Young Adults Still Use Libraries As E-Readers, Smartphones Reign Supreme
Young people still go to public libraries according to a recent study by Pew Research Center. As WNPR's Lucy Nalpathanchil reports, teens continue to visit libraries despite the popularity of using digital devices to consume media.
The Pew study found that sixty percent of Americans between the ages of 16 and 29 use their local library. In a traditional sense, libraries offer printed materials and special programming for patrons. Some libraries even have teen librarians on staff. But that's not always possible depending on budget constraints.
Carl DeMilia is director of New Milford's public library. He's also President of the Connecticut Library Association. DeMilia says teens like using the both library space and resources.
"We see two types of users. For technology, we have kids that come in and make use of library computers. And then many others come in and make use of their own technology, laptops in particular."
Many libraries now offer e-books that can be used on readers like Kindles or even on a smartphone with a certain app. The Pew Study found teens are interested in e-books but they download them to their phones instead of an e-reader or tablets. The study also found that teens often don't know they can check out certain e-books fro their local library.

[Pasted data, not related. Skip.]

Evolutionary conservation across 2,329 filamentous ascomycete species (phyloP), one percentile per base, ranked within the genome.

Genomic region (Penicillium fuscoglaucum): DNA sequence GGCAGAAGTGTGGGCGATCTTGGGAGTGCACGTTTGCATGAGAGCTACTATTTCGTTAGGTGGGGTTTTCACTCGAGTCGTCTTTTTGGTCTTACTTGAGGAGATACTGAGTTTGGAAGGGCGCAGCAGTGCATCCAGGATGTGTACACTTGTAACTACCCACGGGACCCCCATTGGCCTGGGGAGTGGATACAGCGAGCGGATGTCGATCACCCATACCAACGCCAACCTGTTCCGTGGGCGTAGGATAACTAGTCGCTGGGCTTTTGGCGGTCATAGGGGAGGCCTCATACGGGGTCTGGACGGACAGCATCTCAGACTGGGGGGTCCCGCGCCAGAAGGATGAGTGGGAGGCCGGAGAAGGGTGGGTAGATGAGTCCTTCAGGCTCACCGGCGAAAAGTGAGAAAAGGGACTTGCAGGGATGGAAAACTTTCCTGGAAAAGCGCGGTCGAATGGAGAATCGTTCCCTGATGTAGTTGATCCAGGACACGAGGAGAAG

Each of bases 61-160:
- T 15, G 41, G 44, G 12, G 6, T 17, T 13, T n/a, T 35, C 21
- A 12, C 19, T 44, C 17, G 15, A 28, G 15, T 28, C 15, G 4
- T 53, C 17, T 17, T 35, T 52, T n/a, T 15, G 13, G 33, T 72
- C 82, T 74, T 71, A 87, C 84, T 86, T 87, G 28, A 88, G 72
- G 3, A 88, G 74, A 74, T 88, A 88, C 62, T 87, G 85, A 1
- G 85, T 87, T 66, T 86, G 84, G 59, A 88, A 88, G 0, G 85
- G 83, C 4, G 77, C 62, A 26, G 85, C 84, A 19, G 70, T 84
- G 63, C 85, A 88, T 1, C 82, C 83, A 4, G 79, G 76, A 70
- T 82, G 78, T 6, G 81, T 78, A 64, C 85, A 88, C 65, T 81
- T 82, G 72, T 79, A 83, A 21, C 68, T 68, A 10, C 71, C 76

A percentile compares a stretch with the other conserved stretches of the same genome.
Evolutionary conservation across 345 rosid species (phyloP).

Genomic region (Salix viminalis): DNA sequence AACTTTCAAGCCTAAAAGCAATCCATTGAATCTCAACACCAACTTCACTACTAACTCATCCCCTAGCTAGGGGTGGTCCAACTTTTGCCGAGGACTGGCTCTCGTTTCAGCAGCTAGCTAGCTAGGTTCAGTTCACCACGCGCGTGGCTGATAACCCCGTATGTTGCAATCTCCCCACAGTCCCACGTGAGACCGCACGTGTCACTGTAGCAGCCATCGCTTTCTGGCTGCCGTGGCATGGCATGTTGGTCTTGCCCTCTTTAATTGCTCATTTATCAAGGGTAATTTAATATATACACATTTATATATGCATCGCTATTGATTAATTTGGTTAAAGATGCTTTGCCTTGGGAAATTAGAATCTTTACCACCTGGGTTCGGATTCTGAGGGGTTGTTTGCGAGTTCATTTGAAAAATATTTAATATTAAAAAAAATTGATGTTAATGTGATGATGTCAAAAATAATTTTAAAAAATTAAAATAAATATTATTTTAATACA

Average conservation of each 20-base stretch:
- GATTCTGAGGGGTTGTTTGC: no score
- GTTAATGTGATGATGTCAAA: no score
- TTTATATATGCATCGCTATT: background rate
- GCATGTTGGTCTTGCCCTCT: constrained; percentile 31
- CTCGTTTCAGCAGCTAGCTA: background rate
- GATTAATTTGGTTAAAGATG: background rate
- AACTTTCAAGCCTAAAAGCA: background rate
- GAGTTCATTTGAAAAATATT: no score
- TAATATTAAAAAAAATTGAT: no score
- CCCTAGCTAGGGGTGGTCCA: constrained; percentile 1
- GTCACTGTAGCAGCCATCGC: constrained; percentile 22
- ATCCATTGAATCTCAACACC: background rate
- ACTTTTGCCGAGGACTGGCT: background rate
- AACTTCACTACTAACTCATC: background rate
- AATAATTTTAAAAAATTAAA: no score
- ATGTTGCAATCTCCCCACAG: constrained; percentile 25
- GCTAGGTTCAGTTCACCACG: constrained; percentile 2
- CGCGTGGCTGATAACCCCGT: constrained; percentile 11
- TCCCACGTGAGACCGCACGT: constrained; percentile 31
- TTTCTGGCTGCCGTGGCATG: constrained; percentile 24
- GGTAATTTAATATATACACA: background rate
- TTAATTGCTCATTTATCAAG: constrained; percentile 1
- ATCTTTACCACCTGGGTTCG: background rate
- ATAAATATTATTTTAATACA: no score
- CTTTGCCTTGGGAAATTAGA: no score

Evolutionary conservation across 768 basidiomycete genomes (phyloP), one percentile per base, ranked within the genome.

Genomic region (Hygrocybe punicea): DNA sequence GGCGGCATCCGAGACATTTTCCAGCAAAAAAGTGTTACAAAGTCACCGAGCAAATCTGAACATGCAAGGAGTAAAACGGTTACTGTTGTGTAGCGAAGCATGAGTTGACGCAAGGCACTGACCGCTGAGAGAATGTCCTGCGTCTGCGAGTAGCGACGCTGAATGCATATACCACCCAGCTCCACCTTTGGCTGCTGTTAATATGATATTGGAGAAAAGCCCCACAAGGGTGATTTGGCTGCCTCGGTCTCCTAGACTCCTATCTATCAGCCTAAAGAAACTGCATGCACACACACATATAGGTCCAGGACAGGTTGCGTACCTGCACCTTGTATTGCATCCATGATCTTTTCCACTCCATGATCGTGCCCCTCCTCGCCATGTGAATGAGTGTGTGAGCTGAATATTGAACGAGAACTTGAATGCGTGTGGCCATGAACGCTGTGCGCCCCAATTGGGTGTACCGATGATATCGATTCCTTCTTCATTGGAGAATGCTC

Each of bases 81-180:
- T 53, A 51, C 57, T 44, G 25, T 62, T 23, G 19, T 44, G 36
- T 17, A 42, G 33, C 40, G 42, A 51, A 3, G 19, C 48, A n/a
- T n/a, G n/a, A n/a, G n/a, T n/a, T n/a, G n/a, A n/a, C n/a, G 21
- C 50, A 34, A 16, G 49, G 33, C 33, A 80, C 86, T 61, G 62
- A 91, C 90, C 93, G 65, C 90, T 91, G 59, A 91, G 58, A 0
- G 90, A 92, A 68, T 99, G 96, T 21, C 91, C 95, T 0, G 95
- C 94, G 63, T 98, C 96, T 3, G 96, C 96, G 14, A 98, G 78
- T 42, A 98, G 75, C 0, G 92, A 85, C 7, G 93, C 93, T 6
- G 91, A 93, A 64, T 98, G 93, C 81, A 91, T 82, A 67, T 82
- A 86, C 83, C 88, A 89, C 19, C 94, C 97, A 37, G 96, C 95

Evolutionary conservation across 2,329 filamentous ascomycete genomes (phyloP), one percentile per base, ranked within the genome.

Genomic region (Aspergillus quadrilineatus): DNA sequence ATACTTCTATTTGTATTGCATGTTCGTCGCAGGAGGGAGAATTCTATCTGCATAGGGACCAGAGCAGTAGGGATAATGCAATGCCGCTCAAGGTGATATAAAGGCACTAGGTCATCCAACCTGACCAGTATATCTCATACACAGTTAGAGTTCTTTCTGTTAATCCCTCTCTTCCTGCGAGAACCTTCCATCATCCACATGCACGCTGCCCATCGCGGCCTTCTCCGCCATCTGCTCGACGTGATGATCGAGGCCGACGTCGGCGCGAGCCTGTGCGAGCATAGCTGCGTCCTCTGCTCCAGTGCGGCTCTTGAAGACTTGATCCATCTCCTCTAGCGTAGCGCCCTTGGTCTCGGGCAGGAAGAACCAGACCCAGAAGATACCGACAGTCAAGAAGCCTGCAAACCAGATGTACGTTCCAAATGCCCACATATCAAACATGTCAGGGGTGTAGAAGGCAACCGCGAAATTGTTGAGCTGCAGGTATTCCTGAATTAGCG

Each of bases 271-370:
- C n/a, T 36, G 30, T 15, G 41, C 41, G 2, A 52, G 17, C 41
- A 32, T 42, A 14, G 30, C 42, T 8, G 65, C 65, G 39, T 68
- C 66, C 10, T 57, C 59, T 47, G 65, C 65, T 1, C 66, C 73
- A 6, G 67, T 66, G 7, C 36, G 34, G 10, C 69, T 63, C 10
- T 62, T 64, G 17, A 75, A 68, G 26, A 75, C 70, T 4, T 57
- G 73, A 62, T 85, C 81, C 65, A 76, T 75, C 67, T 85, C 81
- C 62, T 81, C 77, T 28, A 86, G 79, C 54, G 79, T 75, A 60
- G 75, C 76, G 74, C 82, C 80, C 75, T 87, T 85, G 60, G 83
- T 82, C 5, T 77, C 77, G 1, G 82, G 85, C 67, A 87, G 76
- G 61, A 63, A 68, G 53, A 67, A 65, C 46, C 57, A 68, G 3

DeMilia says libraries need to work on this.
"Here in New Milford we have quite a number of people who bought readers and we offer e-book services on a limited basis depending on what a publisher allows us to do. Traditionally, libraries for no matter what service have to do a better job promoting themselves because we have such a great amount of resources. We have to promote them better. "
DeMilia says teens embrace e-book resources often for school assignments but when it comes to leisure reading, at his library, teens still prefer reading an actual book rather than a screen .